Oprah Winfrey on never taking her company public: 'I like to be my own boss'

CNBC 2 weeks ago

Even though Oprah Winfrey isn't interested in being charge of the country, she is adamant about maintaining control of her business ventures, including her production company Harpo Studios, by keeping them private.

During a 2006 segment of CNBC's "Squawk on the Street," Winfrey spoke with CNBC contributor Scott Wapner following the launch of her XM Satellite Radio show "Oprah and Friends." During the interview, Wapner asked Winfrey whether she had ever considered taking her empire public. Her response: No way.

"It crossed my mind, but it didn't stay there very long because I like being in control of my own destiny," Winfrey said. "I like being able to have a say in what does or does not happen, and I don't want to be controlled by anybody, or have to respond to anyone else's ideas about what I should be doing."

Winfrey's argument makes sense. There are a lot of rules regarding how a public company must operate, such as running on a quarterly schedule, releasing public performance reports and adhering to strict regulations. Not to mention, going public is expensive and there are mandatory fees that private companies aren't subject to.

Maintaining her empire privately has panned out extremely well for Winfrey. In 1986, she launched The Oprah Winfrey Show, which lasted 25 years and won her numerous awards. That same year, Winfrey founded Harpo Studios, the production company that's been behind everything from daytime TV shows, including Oprah's own show, Dr. Phil, The Dr. Oz Show and Rachael Ray, to feature films such as "Selma" (2014) and "The Hundred-Foot Journey" (2014).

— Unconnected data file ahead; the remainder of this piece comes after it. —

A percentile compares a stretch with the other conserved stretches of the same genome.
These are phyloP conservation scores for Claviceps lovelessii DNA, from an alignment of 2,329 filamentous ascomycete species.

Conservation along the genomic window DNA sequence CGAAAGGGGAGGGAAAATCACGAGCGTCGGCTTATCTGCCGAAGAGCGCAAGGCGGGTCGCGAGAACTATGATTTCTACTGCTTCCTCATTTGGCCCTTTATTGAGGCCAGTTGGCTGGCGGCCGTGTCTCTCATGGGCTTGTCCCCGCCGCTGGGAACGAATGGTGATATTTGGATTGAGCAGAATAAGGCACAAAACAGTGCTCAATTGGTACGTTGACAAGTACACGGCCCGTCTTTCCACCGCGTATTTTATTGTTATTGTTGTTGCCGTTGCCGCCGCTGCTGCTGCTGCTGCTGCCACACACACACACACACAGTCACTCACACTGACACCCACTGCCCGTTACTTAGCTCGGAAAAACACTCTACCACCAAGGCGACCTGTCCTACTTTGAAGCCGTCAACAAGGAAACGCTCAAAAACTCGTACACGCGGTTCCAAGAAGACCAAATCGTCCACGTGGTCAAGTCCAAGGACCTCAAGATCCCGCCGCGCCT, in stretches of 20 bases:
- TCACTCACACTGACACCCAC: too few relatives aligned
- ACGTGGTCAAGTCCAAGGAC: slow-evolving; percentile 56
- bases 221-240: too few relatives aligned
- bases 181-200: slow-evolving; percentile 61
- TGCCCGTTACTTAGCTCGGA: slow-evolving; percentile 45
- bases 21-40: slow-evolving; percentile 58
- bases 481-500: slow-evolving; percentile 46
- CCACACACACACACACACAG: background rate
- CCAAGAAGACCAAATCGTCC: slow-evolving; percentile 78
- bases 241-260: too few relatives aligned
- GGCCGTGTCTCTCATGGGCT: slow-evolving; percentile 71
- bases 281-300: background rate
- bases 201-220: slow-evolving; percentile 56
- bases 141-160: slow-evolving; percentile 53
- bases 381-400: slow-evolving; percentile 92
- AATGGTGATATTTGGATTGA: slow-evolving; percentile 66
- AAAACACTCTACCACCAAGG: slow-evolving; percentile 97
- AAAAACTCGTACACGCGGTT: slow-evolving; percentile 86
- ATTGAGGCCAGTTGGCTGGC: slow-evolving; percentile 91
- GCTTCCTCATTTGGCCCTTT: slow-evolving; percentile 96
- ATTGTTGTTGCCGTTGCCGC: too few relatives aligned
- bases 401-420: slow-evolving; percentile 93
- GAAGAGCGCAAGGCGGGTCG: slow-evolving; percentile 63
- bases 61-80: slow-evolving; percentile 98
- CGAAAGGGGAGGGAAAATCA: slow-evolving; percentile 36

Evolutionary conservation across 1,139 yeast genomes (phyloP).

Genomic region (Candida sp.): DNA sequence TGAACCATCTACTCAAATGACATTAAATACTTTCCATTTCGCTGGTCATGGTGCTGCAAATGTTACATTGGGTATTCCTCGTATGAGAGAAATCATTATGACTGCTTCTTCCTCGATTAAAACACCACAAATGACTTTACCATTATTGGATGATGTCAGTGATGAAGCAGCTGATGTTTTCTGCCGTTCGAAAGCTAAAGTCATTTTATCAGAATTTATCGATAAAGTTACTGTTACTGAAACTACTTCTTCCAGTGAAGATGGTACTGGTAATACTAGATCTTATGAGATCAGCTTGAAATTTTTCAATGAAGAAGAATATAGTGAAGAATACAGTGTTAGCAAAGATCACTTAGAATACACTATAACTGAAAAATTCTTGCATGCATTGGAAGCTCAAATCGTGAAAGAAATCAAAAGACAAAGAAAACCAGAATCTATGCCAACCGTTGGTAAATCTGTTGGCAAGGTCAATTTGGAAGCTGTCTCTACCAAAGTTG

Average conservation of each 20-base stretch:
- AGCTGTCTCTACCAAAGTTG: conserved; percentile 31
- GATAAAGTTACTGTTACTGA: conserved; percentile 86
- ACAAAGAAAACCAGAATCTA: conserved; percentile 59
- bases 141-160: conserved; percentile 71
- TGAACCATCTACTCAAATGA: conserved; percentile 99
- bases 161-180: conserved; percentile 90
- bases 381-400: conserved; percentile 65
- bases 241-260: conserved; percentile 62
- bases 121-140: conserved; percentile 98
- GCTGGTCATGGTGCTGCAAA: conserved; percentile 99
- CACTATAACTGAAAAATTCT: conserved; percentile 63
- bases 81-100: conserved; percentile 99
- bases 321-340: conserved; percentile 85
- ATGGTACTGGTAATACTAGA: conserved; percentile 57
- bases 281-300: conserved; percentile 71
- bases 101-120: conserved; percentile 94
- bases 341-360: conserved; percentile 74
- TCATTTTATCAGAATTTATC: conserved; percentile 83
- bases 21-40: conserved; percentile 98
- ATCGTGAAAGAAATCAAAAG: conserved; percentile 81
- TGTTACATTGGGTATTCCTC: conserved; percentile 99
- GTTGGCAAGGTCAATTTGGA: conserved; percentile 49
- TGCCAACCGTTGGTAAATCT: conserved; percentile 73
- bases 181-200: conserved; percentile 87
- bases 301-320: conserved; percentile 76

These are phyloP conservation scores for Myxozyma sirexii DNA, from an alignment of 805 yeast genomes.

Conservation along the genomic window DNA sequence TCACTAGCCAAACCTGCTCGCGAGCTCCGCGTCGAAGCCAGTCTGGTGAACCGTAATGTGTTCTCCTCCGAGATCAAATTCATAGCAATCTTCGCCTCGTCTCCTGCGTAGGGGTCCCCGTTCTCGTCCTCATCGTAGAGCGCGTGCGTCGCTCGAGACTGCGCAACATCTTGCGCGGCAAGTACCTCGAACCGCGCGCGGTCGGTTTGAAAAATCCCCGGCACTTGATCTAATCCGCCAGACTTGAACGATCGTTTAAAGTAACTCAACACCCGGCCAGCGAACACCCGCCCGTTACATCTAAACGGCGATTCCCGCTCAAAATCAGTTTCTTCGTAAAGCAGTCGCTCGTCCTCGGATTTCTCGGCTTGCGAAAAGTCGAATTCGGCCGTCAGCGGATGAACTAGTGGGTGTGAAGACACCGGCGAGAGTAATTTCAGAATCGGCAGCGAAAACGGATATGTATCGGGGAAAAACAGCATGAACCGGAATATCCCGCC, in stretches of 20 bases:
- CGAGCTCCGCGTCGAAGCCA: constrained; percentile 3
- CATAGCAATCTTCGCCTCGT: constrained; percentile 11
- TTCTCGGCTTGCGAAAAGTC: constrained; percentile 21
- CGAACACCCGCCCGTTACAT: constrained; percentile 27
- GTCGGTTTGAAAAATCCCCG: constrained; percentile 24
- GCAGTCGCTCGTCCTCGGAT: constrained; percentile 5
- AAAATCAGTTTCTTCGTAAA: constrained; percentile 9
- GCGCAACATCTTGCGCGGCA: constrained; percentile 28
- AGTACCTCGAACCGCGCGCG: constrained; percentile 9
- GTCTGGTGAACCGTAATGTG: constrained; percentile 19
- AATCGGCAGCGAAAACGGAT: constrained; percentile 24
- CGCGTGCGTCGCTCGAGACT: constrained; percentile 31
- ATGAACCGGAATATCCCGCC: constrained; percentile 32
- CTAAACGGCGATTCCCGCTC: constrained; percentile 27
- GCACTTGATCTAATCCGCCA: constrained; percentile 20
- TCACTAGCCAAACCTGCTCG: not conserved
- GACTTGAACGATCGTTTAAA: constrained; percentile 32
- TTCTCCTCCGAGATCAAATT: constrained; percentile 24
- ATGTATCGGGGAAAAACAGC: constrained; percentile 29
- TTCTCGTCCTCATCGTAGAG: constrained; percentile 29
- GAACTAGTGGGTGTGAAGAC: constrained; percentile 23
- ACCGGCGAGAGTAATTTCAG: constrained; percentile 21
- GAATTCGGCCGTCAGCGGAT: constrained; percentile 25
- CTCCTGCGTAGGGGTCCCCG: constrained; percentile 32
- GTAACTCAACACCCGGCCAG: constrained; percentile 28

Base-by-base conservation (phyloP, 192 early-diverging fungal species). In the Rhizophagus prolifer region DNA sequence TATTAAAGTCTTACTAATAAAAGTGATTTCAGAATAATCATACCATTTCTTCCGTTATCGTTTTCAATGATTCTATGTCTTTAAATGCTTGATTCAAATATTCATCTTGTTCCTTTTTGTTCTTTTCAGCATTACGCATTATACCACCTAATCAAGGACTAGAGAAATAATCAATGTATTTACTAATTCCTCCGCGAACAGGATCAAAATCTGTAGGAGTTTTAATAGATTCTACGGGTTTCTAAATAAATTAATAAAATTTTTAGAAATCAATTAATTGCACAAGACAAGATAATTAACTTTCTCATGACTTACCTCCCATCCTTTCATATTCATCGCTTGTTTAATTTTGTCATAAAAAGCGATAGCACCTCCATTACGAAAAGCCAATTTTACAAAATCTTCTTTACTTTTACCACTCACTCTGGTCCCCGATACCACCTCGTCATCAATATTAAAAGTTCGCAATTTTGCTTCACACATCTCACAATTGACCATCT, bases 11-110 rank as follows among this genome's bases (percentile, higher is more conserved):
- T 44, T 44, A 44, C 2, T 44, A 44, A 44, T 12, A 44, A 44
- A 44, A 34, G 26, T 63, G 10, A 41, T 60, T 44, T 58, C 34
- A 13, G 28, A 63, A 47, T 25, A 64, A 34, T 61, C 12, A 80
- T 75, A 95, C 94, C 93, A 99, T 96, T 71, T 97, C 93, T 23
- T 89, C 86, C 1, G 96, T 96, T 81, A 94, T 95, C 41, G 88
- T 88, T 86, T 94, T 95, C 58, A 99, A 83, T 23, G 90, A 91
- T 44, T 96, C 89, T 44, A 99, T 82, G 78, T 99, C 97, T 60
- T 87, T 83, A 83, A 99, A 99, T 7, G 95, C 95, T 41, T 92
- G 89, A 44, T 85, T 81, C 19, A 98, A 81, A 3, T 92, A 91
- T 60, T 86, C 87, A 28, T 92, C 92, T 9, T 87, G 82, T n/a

Winfrey is also a co-founder of Oxygen Media, which operates the Oxygen Network, and the CEO of the Oprah Winfrey Network (OWN). Plus, Winfrey has her own podcast, magazine and massively popular book club.

But as much as Winfrey's success is attributed to all she's done and accomplished, it's also due to the times she said "no." Knowing when to to put on the brakes has added to the longevity of her career, the late David Carr wrote in a 2009 article for The New York Times. Along with a whole list of other business decisions she avoided, Winfrey's choice to keep her company private meant she could remain "in control of both her operation and her destiny" all these years, Carr wrote.

Now, more than 10 years since Winfrey's 2006 interview with Wapner, the business mogul has stuck to her word. Her empire remains private — and it's flourished. Winfrey, 65, is worth an estimated $2.7 billion.

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Winfrey isn't the only CEO who's been forthcoming about the decision to stay private. Kickstarter CEO Yancey Strictler told The New York Times in 2015 that the company doesn't "ever want to sell or go public" since the crowdfunding platform has elected to become a "public benefit corporation," which means it's legally required to prioritize its societal impact, and therefore, going public could interfere with its mission.

Other notable company heads have even regretted the decision. In 2019, Snap CEO Evan Spiegel joked that he shouldn't have taken the company public, and Leon Black, chairman and CEO of private equity firm Apollo Global Management LLC, revealed during the 2019 Bloomberg Invest Conference that he "absolutely" has regrets about taking his company public back in 2011.

Whether or not to IPO is dependent on a company's circumstances, and it isn't the right option for everyone. In fact, in recent years, there's been a steady trend away from companies going public.

For Winfrey, staying private has been a smart move. As she told Wapner: "I've already lived that life of having bosses, OK? So, I like to be my own boss."

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